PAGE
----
The Center is partnering with Georgetown University and the Universidad Centroamericana (UCA, Managua, Nicaragua) on the project ‘Collaborative Project in Student Learning: The Examination of Enduring Questions through Humanitarian Education.’ One of the most significant aspects of the multi-institutional and bi-national design of the grant is the cross-fertilization of ideas for moral and civic education on humanitarianism. Teams from the three universities are developing curricular, extra-curricular and pedagogical approaches to understand and respond to humanitarian needs in local communities and internationally.
To galvanize project learning and cross-campus coherence, the project teams are focusing their efforts around a set of three closely-related, enduring questions: (1) What is human suffering and why does it exist in the world today? (2) What are individual and collective responsibilities for humanity? (3) What can we do about it?
This approach has brought early synergies among the three partners, and also helped to frame the objectives for the second annual workshop held this past August at Georgetown University, led by Dr. Andria Wisler. Highlights of the workshop included an overview of Humanitarian Crises and Migration while other sessions brought new perspectives on Catholic Social Teaching under Pope Francis, as well as training in peace pedagogies.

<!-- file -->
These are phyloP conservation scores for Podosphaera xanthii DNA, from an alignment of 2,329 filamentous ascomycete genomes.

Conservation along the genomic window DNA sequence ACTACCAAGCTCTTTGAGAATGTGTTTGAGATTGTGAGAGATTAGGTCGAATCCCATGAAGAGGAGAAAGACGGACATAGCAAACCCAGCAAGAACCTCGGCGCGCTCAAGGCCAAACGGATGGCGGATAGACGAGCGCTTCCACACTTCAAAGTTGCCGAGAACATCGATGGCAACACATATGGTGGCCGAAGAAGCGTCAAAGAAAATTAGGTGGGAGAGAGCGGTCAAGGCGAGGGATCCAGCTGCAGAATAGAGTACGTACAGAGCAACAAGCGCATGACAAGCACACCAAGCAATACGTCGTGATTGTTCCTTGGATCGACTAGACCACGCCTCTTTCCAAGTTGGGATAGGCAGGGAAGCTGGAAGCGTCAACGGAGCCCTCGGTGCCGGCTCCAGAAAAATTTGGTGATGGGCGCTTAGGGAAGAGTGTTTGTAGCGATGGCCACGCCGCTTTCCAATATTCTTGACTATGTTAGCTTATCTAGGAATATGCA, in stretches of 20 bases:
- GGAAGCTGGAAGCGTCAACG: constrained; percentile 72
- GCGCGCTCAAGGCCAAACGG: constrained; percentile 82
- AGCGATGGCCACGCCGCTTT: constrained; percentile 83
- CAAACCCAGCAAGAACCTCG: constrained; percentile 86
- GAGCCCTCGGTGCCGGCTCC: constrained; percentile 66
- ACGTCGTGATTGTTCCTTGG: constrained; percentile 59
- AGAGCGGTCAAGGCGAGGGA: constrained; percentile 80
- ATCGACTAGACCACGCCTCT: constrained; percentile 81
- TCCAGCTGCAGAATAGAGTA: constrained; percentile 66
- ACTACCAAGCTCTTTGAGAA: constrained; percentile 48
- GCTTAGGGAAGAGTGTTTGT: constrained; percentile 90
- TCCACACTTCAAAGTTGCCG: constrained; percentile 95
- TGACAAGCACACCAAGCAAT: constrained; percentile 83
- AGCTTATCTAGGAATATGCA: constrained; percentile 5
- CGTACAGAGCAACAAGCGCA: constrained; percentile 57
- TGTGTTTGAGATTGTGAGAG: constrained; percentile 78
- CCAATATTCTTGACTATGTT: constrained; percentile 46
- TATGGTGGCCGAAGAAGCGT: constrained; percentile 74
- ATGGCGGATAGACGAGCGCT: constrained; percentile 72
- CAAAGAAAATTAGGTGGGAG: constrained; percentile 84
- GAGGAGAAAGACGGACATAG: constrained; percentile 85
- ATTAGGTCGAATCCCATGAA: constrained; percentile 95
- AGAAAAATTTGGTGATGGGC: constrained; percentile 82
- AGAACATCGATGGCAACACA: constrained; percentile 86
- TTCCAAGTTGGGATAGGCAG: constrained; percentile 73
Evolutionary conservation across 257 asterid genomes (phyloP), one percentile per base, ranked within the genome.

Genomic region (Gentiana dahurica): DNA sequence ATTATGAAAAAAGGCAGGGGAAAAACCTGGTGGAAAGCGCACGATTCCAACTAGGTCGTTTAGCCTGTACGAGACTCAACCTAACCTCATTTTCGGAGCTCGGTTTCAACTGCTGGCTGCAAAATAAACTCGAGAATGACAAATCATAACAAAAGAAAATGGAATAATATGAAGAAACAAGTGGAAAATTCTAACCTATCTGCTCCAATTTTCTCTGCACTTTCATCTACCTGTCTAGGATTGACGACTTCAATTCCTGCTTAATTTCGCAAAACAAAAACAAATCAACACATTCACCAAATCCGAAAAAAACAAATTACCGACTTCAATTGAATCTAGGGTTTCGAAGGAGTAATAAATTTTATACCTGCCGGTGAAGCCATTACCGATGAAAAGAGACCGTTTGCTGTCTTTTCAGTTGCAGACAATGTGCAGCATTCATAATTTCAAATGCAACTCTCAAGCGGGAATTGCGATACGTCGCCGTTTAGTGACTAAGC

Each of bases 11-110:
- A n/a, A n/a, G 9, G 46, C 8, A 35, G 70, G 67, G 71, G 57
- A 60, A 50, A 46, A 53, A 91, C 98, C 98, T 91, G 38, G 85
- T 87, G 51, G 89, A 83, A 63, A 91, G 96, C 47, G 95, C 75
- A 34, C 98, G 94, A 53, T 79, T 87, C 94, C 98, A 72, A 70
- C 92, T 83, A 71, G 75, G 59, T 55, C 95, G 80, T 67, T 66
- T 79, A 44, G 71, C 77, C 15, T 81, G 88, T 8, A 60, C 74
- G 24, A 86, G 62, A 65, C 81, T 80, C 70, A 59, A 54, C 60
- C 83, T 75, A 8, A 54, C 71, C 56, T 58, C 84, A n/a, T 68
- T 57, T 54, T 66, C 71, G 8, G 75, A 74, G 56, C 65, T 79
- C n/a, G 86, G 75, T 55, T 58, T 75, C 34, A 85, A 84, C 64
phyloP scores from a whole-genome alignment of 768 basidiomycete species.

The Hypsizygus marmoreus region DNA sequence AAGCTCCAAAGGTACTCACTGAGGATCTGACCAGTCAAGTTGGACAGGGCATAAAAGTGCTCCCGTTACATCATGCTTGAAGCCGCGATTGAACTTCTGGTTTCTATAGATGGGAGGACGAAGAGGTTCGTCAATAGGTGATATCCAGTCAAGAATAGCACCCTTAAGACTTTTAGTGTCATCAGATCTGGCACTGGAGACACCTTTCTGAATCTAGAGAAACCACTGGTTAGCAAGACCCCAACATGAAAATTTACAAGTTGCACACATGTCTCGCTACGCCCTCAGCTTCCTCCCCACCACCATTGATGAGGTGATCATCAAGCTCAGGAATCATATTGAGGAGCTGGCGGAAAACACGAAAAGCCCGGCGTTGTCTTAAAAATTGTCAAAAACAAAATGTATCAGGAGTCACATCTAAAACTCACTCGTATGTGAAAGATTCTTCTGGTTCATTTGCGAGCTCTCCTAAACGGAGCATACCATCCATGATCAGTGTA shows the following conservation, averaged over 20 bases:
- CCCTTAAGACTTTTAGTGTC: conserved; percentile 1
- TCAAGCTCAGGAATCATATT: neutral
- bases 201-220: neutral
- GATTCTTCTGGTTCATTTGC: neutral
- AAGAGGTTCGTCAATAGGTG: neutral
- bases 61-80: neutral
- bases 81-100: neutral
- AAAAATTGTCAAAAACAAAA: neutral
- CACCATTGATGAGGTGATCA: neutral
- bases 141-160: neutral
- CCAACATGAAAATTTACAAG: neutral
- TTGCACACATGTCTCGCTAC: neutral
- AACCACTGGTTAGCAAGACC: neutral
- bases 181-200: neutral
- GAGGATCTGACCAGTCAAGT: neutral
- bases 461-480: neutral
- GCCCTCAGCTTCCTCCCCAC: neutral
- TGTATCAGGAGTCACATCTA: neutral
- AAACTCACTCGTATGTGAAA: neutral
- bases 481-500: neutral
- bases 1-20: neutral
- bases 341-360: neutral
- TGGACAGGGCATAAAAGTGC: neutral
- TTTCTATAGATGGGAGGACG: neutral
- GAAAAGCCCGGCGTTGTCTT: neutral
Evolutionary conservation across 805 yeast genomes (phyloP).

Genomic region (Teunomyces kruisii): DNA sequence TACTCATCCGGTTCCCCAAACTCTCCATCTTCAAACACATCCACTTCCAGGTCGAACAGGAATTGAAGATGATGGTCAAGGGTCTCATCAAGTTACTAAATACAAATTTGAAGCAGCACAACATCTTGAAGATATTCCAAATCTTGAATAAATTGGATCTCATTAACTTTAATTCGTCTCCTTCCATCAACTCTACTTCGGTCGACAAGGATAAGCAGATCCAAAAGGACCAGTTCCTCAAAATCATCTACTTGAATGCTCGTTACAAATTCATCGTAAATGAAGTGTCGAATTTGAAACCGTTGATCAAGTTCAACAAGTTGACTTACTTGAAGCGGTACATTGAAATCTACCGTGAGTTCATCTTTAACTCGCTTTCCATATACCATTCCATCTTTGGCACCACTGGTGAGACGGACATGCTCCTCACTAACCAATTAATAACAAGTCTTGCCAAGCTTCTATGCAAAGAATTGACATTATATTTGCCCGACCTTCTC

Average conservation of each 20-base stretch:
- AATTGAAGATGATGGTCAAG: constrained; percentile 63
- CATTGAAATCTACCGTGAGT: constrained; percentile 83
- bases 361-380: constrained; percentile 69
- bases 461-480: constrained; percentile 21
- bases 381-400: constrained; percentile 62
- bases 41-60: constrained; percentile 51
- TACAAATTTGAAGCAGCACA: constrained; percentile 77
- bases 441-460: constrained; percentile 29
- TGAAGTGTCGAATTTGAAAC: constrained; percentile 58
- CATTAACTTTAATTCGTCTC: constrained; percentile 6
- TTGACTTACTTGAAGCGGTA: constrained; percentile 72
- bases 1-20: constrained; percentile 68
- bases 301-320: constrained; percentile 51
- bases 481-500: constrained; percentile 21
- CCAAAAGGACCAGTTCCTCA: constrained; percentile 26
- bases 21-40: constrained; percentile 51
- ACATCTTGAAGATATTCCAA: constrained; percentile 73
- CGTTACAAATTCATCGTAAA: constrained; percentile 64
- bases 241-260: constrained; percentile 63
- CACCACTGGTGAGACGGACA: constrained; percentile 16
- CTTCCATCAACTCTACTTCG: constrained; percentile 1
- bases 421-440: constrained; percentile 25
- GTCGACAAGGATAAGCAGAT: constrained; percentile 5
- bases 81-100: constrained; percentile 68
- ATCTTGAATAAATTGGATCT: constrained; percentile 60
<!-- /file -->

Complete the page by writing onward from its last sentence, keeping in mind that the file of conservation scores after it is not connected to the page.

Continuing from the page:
The Georgetown workshop presented opportunities for team members to engage with the Jesuit Commons: Higher Education at the Margins,an initiative to bring education to refugees presented by Fairfield alumnus, Reinier Terwindt ’09 (UN Global Compact). Another session introduced the project team members to Catholic Relief Services Global Solidarity Network, an initiative co-presented by Fairfield alumnus Eric Clayton ’11 (CRS, Program Officer, Rice Bowl).
Building on the groundwork established in year one, each campus is pioneering new approaches to humanitarianism and developing a model for its campus. The Fairfield team is creating a Humanitarian Studies minor that will draw on courses in nursing, business, engineering and arts and sciences to equip students with an understanding of the multi-billion dollar humanitarian aid industry and an introduction to core competencies needed to work. UCA plans to develop its own emphasis in humanitarian studies that could help integrate coursework across its core. Georgetown is creating new undergraduate courses relating to crisis migration and humanitarian action that will become part of its newly adopted Peace and Justice studies major.
In year three, team members will travel to UCA in Nicaragua for the final project meeting. Key objectives will be to identify best practices for a JUHAN Toolkit, and strategize means for reporting on grant outcomes and disseminating its curricular models, tools and findings.
It is hard to believe that we are already in the third year of the Teagle Foundation-funded grant Collaborative Project in Student Learning: The Examination of Enduring Questions through Humanitarian Education! It has been a fascinating and stimulating journey as Fairfield University, along with our partner institutions Georgetown and the University of Central America (UCA), Nicaragua, have developed models to equip our students to deal with enduring questions of meaning, value and moral responsibility in relation to humanitarian needs.